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Arsenic and Old Mustard: Chemical Problems in the Destruction of Old Arsenical and ‘Mustard’ Munitions

  • Joseph F. Bunnett
  • Marian Mikołajczyk

Part of the NATO ASI Series book series (ASDT, volume 19)

Table of contents

  1. Front Matter
    Pages i-xviii
  2. Lectures

    1. Daniel Froment
      Pages 17-32
    2. General-Colonel S. V. Petrov, General-Major V. I. Kholstov, Colonel V. P. Zoubrilin, N. V. Zavialova
      Pages 79-90
    3. Zbigniew Wertejuk, Mieczyslaw Koch, Wlodzimierz Marciniak
      Pages 91-104
    4. Steven P. Harvey, Timothy A. Blades, Linda L. Szafraniec, William T. Beaudry, Mark V. Haley, Thomas Rosso et al.
      Pages 115-122
    5. W. R. Cullen
      Pages 123-134
  3. Poster Abstracts

    1. Ionel Haiduc, Luminitsa Silaghi-Dumitrescu
      Pages 149-150
    2. W. Goessler, D. Kuehnelt, K. J. Irgolic
      Pages 151-154
    3. Alexander L. Chimishkyan
      Pages 155-156
    4. M. Sokolowski, E. Bilger
      Pages 157-158
    5. Alexander M. Boronin, Valentin G. Sakharovski, Ivan I. Starovoitov, Konstantin I. Kashparov, Valery N. Shvetsov, Ksenija M. Morozova et al.
      Pages 159-162
    6. A. L. Chimishkyan, S. I. Orlov, T. S. Serebryakova
      Pages 165-168
  4. Group Discussion Reports

    1. Joseph F. Bunnett, Marian Mikołajczyk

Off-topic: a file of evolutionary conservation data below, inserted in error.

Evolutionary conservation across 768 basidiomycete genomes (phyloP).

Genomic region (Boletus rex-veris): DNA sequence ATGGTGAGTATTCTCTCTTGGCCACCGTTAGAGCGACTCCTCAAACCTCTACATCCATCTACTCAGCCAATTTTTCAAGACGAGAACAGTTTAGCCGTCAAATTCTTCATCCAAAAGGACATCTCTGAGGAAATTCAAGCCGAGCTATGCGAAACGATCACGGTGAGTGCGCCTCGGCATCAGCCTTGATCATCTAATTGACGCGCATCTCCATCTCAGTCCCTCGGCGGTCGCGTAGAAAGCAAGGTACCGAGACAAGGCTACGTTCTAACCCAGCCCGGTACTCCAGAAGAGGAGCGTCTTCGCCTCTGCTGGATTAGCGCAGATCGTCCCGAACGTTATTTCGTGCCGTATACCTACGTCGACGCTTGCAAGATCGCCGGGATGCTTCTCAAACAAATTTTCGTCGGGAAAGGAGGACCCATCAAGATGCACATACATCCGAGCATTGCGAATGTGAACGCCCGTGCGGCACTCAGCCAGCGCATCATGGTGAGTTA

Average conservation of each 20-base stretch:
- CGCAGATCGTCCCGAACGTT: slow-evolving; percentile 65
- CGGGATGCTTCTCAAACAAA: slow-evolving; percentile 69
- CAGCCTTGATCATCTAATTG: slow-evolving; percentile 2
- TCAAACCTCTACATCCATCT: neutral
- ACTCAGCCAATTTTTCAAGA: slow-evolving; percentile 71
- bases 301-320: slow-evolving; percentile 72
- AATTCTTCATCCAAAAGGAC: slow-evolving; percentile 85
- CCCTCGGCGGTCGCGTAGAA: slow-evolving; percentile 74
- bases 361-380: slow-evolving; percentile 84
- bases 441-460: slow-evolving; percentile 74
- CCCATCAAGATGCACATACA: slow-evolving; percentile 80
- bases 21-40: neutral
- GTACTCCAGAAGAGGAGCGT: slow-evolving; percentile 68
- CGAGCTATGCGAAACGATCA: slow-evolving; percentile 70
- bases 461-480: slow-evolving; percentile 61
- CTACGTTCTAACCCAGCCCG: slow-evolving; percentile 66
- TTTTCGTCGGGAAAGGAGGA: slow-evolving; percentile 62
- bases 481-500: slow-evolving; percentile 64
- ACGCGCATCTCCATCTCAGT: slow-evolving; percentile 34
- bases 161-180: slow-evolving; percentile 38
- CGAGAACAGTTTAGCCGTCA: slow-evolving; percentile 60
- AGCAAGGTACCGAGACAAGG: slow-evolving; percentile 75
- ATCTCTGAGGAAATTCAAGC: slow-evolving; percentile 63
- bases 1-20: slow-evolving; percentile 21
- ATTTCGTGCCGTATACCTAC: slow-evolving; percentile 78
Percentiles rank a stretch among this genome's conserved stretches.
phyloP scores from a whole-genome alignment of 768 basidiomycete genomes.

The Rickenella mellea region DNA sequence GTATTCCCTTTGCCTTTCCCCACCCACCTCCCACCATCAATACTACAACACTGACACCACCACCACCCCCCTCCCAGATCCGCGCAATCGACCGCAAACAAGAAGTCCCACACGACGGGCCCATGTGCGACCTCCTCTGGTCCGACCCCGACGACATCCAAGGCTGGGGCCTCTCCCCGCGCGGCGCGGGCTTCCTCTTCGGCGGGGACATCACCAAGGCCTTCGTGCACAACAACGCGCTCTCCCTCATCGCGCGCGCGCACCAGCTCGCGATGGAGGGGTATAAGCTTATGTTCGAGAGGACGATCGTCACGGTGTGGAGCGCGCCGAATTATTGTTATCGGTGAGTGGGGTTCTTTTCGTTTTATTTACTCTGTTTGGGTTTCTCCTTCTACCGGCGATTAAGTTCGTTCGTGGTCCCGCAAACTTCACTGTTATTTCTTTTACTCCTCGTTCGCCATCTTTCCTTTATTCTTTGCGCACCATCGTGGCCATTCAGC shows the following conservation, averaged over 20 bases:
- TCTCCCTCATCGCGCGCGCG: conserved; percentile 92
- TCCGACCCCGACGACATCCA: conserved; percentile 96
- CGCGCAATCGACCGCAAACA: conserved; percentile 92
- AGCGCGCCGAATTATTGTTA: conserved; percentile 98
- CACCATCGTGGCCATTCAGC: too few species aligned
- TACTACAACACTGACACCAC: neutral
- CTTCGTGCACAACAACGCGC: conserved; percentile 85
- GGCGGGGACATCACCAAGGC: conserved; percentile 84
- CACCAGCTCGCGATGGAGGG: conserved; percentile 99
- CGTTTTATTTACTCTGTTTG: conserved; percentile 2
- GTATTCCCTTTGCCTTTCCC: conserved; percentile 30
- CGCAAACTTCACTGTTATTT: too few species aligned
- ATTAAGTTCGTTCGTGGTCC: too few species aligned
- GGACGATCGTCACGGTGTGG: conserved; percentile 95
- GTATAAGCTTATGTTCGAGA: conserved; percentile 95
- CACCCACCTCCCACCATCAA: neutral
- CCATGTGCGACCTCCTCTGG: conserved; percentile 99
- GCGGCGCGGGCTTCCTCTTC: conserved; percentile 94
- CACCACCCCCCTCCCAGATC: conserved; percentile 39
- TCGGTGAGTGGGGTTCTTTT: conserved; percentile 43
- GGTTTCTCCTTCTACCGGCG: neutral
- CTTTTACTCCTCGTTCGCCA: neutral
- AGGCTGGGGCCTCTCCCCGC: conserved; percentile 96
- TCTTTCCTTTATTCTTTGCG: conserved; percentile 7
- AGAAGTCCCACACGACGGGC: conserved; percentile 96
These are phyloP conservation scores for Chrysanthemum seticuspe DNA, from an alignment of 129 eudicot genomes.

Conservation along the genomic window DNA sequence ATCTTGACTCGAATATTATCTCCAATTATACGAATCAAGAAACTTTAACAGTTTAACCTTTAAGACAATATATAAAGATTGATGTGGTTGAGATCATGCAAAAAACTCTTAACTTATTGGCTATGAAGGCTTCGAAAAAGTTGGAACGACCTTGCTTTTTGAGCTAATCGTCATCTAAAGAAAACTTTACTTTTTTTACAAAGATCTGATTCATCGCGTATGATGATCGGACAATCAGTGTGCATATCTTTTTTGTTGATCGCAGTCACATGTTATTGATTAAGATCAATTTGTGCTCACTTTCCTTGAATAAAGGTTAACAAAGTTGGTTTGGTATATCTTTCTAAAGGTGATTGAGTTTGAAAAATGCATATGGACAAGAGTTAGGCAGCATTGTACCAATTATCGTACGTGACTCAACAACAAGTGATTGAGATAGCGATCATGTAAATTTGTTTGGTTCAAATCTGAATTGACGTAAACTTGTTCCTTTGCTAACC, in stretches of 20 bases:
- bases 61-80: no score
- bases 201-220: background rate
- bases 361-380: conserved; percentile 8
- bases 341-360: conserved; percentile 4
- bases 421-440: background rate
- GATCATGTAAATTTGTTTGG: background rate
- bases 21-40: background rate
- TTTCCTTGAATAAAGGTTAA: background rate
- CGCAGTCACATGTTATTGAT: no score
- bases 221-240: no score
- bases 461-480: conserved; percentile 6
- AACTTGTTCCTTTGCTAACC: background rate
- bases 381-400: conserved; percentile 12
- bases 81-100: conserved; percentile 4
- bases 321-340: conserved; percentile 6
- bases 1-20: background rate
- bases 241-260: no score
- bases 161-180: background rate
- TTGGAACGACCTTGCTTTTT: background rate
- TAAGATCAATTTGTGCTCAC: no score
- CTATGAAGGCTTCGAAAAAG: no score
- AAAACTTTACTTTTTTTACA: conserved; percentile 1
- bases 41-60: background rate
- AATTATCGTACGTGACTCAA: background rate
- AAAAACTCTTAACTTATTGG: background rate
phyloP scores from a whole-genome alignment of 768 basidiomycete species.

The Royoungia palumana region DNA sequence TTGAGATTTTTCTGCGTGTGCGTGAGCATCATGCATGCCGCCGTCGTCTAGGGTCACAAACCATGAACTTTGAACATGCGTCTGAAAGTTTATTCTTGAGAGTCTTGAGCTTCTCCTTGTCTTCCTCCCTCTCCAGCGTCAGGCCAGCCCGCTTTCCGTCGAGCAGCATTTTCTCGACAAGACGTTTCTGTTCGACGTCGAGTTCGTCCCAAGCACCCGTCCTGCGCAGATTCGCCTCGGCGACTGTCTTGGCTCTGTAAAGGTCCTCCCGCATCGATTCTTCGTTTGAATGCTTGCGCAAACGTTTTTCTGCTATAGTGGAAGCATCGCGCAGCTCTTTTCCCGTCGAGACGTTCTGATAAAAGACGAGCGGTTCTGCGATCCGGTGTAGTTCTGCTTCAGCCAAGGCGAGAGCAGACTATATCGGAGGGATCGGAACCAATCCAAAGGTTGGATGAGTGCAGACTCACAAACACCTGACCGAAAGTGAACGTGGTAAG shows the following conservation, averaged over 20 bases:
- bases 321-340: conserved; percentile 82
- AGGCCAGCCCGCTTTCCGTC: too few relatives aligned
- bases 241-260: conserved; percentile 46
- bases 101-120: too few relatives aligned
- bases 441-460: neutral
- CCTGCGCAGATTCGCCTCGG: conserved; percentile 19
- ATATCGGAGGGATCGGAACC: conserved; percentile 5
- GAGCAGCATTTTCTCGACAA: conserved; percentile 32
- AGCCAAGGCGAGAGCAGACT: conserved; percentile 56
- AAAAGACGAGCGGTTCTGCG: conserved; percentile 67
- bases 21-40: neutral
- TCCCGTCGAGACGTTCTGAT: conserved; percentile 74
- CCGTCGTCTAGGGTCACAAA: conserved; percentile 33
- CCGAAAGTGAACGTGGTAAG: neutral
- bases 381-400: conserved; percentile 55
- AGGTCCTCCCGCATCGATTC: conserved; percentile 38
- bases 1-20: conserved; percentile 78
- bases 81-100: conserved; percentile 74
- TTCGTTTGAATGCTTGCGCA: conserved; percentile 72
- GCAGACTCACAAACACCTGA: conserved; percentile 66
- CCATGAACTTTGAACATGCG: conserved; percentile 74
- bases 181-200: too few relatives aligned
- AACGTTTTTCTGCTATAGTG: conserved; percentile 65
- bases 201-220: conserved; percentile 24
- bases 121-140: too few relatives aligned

Pages 177-183
    2. Joseph F. Bunnett, Marian Mikołajczyk
      Pages 185-188
  5. Back Matter
    Pages 189-200

About this book

Introduction

More than ten million `poison gas' shells, mortar bombs, etc., lie hidden in Europe, many of them relics from World War I. Some were fired and failed to detonate, others were abandoned in old ammunition dumps. Most retain their load of chemical warfare (CW) agents. They are turned up daily in the course of farming and construction. Many European nations have permanent departments concerned with their collection and destruction.
Old munitions, when discovered, are usually heavily corroded and difficult to identify. Is it a CW munition? Or an explosive? If CW, what agent does it contain? Once identified, one has to select a destruction method. Some of the methods that have been proposed are less than perfect, and are often complicated by the presence of extraneous chemicals, either mixed with the CW agents during manufacture or formed over decades in the ground.
Of particular interest are the insiders' reports on the German CW programmes of both World Wars, and the current status of Russian chemical armaments.

Keywords

Chemical Weapons Nation Transformation environment production weapons

Editors and affiliations

  • Joseph F. Bunnett
    • 1
  • Marian Mikołajczyk
    • 2
  1. 1.University of CaliforniaSanta CruzUSA
  2. 2.Centre of Molecular and Macromolecular StudiesPolish Academy of SciencesŁódźPoland

Bibliographic information

  • DOI https://doi.org/10.1007/978-94-015-9115-7
  • Copyright Information Springer Science+Business Media B.V. 1998
  • Publisher Name Springer, Dordrecht
  • eBook Packages Springer Book Archive
  • Print ISBN 978-90-481-5069-4
  • Online ISBN 978-94-015-9115-7
  • Series Print ISSN 1389-1820
  • Buy this book on publisher's site